In Their Own Words: John West
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Part 1 : Class I Engineering Execs: In Their Own Words
Part 2 : In Their Own Words: John West
Part 3 : In Their Own Words: T.J. Drake
In Their Own Words: T.J. Drake
Part 4 : In Their Own Words: David Connell
In Their Own Words: David Connell
Vice President-Engineering, CSX Transportation
John West joined CSX Transportation predecessor railroad Baltimore & Ohio in 1979 as a trackman/welder. Over his 30-year career, he has served in a variety of positions in the company's engineering and information technology departments. Those positions range from Signal Maintainer to Director of Information Technology for then-CSX affiliate Sea-Land Corp. He was named President of CSX Technology in 2004, CSX Transportation Vice President-Maintenance of Way and Structures in 2007, and Vice President-Engineering in 2008.
1. What is your department's biggest challenge in the year ahead? Over the course of the next five years?
One of the most significant challenges is improving and expanding preventive maintenance of the track structure while supporting the company's capital investments in both routine maintenance and capacity expansion. Orchestrating all of this work while maintaining the safest, most reliable network possible is our biggest challenge and requires concentrated planning and execution.
Three key areas drive our safety and reliability initiatives: technology, training and capital investment.
Technology has helped our industry make great strides in train accident prevention over the past five years, especially in the area of track-caused derailments. However, we can do more with the right tools, especially those that could more effectively detect internal rail flaws. As an industry, we must continue to insist on a high grade of steel for track, maintain frequent inspections by our professional track workers, and encourage suppliers to further improve on rail flaw detection. Exponential improvement is the goal.
Regarding training, we have long anticipated significant attrition among experienced employees and the corresponding loss of institutional knowledge. With that attrition, it has become much more necessary to standardize training and to provide that training in a centralized location. We are fortunate at CSX to have our Tony L. Ingram Railroad Education and Development Institute (REDI) center in Atlanta to meet those critical needs. There, we provide comprehensive safety training for new employees and give them the skills they need to do their jobs.
Over the past three years, we have also leveraged the Process Excellence team to make quantum improvements in production efficiency. Lean manufacturing techniques have been applied at our Barboursville Bridge Shop, the Savannah Signal Shop and Bryan Park Work Equipment Shop with corresponding improvements in efficiency. Next, we plan to roll out process excellence tools to our division maintenance-of-way forces.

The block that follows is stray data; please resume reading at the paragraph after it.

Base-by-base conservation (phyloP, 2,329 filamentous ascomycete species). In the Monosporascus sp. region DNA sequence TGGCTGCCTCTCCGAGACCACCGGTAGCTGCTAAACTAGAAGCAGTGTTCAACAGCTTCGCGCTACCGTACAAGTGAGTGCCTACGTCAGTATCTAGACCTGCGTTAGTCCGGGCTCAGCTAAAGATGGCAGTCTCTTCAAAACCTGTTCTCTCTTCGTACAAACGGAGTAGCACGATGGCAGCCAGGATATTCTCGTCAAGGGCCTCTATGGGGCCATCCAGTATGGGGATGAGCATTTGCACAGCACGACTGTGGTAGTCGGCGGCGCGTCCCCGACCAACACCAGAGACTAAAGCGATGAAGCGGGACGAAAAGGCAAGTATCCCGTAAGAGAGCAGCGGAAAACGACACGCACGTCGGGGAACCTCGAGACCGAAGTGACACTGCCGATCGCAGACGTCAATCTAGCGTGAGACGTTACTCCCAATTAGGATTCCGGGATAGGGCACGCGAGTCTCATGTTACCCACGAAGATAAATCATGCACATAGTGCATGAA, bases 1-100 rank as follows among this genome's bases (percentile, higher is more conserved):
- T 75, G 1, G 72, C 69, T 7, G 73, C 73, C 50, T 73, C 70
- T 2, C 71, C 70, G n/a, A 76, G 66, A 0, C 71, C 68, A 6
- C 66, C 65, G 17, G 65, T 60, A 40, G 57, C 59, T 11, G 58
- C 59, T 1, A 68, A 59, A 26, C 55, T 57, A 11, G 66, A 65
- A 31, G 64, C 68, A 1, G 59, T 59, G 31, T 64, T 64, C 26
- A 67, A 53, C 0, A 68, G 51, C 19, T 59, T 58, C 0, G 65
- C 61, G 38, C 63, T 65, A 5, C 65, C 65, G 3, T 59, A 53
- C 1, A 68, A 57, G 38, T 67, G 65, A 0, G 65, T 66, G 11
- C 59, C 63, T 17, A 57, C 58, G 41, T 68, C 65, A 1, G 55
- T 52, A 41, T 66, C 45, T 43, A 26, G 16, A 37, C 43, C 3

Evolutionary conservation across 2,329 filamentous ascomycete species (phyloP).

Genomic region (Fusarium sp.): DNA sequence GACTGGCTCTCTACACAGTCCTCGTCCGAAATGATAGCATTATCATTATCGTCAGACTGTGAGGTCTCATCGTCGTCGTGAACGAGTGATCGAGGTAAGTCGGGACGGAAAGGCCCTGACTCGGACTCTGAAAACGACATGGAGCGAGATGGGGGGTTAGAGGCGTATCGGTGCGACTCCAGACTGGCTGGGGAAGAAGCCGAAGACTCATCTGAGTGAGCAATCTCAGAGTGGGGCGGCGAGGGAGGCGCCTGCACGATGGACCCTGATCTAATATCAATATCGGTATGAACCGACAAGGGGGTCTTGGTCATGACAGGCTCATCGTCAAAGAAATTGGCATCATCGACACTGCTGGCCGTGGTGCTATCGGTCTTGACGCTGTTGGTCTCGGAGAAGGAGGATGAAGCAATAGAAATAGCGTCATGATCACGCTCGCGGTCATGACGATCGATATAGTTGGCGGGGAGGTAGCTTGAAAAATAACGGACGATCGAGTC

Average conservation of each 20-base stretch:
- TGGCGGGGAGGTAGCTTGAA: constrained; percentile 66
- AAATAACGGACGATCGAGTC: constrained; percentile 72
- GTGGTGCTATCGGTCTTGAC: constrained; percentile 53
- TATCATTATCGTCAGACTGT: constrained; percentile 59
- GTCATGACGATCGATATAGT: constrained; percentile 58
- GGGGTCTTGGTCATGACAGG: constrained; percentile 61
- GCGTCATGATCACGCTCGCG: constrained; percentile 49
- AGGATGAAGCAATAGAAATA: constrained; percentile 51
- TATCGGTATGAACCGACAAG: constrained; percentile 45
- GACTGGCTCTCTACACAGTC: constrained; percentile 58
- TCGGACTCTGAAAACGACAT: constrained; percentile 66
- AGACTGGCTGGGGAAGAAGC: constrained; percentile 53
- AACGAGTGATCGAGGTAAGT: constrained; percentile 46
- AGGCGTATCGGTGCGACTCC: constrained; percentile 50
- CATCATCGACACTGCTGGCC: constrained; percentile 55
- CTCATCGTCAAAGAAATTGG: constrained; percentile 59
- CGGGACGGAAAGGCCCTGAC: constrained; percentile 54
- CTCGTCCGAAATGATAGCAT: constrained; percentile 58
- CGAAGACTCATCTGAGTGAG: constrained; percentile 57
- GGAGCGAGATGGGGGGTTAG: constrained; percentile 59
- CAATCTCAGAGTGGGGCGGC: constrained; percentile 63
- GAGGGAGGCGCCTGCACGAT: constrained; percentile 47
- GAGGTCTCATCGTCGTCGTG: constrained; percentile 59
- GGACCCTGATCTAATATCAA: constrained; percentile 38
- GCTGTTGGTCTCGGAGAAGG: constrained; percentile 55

Capital investment also is critical to safety and reliability, as well as business growth. We recently announced an increase in capital spending in 2010 from $1.7 billion to $1.8 billion, with much of that spending focused on intermodal terminal improvements and other growth areas. We are moving forward aggressively with the $840 million National Gateway corridor project, a six-state public-private initiative to clear a rail corridor for double-stack intermodal traffic between Mid-Atlantic ports and Midwest markets.
2. How has the PTC mandate affected your department?
PTC is in the development and testing stage at CSX this year, and will continue in that mode through 2013 with pilot testing occurring in 2012. Hundreds of employees throughout the company are engaged in the project, with the Engineering team involved in evaluation of PTC technology partners and equipment, changes to signals and switches, and other related wayside enhancements.
CSX's PTC implementation plan has been approved by the Federal Railroad Administration, and it contains more than 13,000 separate tasks including the design, test and installation of systems on as many as 16,000 miles of track. In addition to the significant overall challenge of meeting the federally imposed 2015 deadline, some of the project challenges include establishing a nationwide private radio network to provide communications pathways that are fundamental for PTC operation and interoperability across multiple railroads. In addition, another significant challenge is training so that employees can install, operate and maintain the PTC subsystems.
Under way this year is the installation of PTC components on 3,600 road and local locomotives. Approximately 10,300 wayside devices in both signaled and non-signaled territory will start being installed in 2011.